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There are many small and toy breeds around today, some are pedigree and others are hybrids, but all of them are charming canine companions to share a home with. If you are thinking about getting a smaller breed of dog, one popular choice has always been the Yorkshire Terrier. With this said, the Australian Silky Terrier has become another popular choice although less well known in the UK. There is not that much difference between the two breeds and Australian Silkies are often mistaken for Yorkshire Terriers.
Yorkshire Terriers are native to the UK having first been bred in Scotland. Many breeds were used to create them which includes the Manchester Terrier, Skye Terriers, Paisley Terriers, Dandie Dinmonts and the Maltese. Yorkshire Terriers have always been highly prized both as working dogs and canine companions.
Native to Australia, the Australian Silky Terrier is thought to be the result of crossing Yorkshire Terriers with Australian Terriers although there is no proof of this. The breed is much newer to the scene than their Yorkie cousins having first been bred during nineteen hundreds and they quickly became a popular choice both as companions and family pets in their native Australia.
Both the Yorkie and the Australian Silky are quite high maintenance on the grooming front because their coats are not like other dogs being made up of hair rather than fur. Their coats are growing continually and dogs tend to shed more hair in short bursts rather than throughout the year. Both breeds benefit from being brushed every day and professionally groomed several times a year which adds to the cost of their upkeep.
Both are active little dogs and like to be kept busy both mentally and physically. It would be fair to say that both the Yorkie and the Australian Silky are large dogs in little frames.
As previously mentioned, both breeds shed hair in bursts throughout the year, but the Yorkie sheds a little less than the Australian Silky.
Yorkies tend to be a little easier to train than their Australian counterparts. Both breeds are highly intelligent and learn new things quickly bearing in mind that this means both the good and the bad. Australian Silky Terriers are a little more independent by nature, but being terriers, both breeds have a strong prey drive. It's also worth noting that both Yorkies and Australian Silkies can be somewhat wilful and stubborn when the mood takes them.
Both of these dogs may be small, but they are energetic by nature and need to be given adequate exercise to prevent them from putting on too much weight. As such, they both need to be given at least thirty minutes exercise a day for them to be truly happy with as much off the lead running around a secure garden as possible.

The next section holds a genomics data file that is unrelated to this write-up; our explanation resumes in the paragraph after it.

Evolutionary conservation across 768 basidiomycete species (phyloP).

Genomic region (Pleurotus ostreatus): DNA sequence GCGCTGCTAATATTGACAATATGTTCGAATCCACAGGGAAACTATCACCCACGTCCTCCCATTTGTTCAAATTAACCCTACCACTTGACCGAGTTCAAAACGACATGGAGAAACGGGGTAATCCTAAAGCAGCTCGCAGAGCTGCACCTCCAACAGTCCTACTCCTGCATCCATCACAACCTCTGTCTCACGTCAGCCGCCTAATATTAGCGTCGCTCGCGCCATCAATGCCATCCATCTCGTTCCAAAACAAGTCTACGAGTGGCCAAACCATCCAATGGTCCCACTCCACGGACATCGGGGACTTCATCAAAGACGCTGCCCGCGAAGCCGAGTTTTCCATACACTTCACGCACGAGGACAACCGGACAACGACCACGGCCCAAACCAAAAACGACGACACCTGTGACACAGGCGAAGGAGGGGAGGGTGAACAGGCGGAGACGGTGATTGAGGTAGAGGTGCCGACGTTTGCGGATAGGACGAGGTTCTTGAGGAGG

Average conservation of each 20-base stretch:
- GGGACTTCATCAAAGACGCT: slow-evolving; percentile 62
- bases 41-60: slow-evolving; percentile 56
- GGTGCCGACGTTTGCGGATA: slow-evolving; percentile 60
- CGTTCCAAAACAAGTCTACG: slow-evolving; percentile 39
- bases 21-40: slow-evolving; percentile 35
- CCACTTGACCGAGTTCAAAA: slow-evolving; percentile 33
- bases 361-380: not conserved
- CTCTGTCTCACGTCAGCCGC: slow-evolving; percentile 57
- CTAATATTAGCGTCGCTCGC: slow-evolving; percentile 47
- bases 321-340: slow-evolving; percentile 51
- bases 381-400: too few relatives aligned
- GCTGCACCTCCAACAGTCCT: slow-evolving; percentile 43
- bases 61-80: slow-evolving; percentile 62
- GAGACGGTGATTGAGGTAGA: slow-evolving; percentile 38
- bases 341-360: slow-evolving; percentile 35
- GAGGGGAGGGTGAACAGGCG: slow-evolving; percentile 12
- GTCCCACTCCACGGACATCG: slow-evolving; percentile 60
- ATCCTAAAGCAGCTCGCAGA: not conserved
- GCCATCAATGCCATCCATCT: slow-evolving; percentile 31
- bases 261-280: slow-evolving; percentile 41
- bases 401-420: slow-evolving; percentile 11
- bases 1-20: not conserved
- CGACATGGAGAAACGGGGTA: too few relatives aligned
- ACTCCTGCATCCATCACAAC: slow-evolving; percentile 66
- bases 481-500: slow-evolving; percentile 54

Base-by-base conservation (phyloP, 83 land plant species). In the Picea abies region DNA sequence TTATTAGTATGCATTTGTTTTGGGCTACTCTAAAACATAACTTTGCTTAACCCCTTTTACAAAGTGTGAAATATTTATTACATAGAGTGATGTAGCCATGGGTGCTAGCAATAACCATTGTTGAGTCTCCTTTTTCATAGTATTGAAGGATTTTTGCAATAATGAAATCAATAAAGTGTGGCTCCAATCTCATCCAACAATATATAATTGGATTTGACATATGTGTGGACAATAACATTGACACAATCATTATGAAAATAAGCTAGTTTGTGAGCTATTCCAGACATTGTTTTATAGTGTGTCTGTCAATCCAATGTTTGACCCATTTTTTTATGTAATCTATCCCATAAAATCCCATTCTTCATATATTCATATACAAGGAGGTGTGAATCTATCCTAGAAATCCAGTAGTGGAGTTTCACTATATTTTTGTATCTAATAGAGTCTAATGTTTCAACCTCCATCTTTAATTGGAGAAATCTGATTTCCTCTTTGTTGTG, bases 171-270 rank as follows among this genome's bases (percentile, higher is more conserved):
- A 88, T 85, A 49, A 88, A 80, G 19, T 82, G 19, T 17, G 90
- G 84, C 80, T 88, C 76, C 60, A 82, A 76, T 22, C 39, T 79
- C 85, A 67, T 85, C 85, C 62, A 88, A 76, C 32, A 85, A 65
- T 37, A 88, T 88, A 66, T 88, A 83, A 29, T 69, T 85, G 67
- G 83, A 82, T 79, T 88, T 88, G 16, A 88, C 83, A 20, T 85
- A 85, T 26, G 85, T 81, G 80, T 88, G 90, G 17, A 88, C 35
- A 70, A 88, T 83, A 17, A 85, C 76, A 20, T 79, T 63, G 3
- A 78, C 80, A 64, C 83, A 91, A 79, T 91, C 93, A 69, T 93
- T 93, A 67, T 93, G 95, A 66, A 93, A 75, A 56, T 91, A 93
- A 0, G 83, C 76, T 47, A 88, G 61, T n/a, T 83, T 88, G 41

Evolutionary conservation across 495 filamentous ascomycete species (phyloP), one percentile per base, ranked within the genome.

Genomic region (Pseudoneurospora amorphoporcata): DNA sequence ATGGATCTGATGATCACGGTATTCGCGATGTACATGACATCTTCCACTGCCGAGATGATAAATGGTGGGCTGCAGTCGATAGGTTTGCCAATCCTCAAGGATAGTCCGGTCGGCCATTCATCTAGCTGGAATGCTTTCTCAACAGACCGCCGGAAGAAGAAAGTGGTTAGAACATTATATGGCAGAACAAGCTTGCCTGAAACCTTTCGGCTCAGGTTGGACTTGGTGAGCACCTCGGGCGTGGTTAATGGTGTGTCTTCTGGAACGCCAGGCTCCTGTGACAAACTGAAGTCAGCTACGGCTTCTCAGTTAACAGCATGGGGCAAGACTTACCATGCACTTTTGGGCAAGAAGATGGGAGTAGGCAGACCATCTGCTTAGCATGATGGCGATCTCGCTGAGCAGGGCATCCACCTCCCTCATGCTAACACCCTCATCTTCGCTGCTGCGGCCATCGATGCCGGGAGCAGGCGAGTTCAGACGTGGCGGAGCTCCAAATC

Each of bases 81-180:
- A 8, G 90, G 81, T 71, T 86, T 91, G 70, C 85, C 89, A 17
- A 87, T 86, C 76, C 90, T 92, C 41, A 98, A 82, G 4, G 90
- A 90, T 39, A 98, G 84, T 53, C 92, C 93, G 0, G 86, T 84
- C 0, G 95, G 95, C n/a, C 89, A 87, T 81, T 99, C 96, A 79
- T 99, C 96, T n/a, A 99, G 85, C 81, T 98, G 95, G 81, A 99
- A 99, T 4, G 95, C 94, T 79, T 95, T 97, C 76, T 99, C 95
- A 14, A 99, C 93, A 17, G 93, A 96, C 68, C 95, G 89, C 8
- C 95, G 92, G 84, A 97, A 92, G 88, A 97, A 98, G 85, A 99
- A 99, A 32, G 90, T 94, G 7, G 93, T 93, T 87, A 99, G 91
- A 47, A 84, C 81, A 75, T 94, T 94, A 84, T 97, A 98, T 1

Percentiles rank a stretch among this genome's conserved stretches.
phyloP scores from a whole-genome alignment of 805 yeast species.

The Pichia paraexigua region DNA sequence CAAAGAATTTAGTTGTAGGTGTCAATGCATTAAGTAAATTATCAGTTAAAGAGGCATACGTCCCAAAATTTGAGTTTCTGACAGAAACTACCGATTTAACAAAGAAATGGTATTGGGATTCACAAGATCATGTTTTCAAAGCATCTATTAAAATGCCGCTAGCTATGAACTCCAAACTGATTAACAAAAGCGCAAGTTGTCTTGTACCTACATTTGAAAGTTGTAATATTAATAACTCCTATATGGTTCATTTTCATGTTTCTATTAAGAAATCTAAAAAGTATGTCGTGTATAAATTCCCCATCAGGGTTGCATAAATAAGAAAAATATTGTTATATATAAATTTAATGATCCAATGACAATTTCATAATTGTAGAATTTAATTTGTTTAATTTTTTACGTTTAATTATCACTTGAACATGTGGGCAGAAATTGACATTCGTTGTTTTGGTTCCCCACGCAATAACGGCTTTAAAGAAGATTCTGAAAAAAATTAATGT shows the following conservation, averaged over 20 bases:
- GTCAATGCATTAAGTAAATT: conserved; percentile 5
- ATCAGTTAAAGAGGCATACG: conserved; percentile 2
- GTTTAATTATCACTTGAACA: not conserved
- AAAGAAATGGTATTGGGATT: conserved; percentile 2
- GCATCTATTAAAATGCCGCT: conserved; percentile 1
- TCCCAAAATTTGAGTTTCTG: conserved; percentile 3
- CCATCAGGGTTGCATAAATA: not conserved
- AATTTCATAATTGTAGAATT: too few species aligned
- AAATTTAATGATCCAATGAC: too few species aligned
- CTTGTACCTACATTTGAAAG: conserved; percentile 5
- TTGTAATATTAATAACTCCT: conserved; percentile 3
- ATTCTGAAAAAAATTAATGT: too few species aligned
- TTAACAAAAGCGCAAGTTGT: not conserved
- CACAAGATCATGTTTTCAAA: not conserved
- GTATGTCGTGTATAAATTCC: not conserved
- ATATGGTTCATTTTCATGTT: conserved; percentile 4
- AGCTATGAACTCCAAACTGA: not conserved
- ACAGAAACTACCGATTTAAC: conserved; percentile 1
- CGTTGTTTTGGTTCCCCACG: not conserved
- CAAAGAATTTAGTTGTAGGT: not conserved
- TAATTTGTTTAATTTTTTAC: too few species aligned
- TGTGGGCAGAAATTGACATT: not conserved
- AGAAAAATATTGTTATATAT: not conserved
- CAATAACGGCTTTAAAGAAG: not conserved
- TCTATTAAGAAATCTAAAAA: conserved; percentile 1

The Australian Silky Terrier is the better choice for families with children because although Yorkies are kind and affectionate companions, small children tend to worry and stress them out. Yorkies get on with smaller animals which includes cats especially if they have grown up together. However, the Australian Silky Terrier boasts more of a prey drive and therefore don't get on well with smaller animals. With this said, if they have grown up with a family cat, they generally get on well together.
The average life span of a Yorkshire Terrier is between 13 and 16 years.
The average life span of an Australian Silky Terrier is between 11 and 14 years.
Yorkshire Terriers are prone to developing more health issues than their Australian cousins with Chiari malformation syringomyelia and primary lens luxation being two of them. Other conditions that affect the breed include the following:
Australian Silky Terriers are known to suffer from a certain hereditary health issues, but less so than their Yorkie counterparts which includes hip and elbow dysplasia which is why good breeding is so important. The other conditions that appear to affect the breed the most includes the following:
Yorkshire Terriers do have a tendency to put on too much weight if they are over fed and not given the correct amount of daily exercise as such owners need to keep a close eye on their dog's weight and to adjust their calorie intake accordingly.
The Australian Silky is less likely to plough on the pounds than their Yorkie cousins although it's still important to keep an eye on a dog's waistline and to ensure they are being given enough daily exercise.
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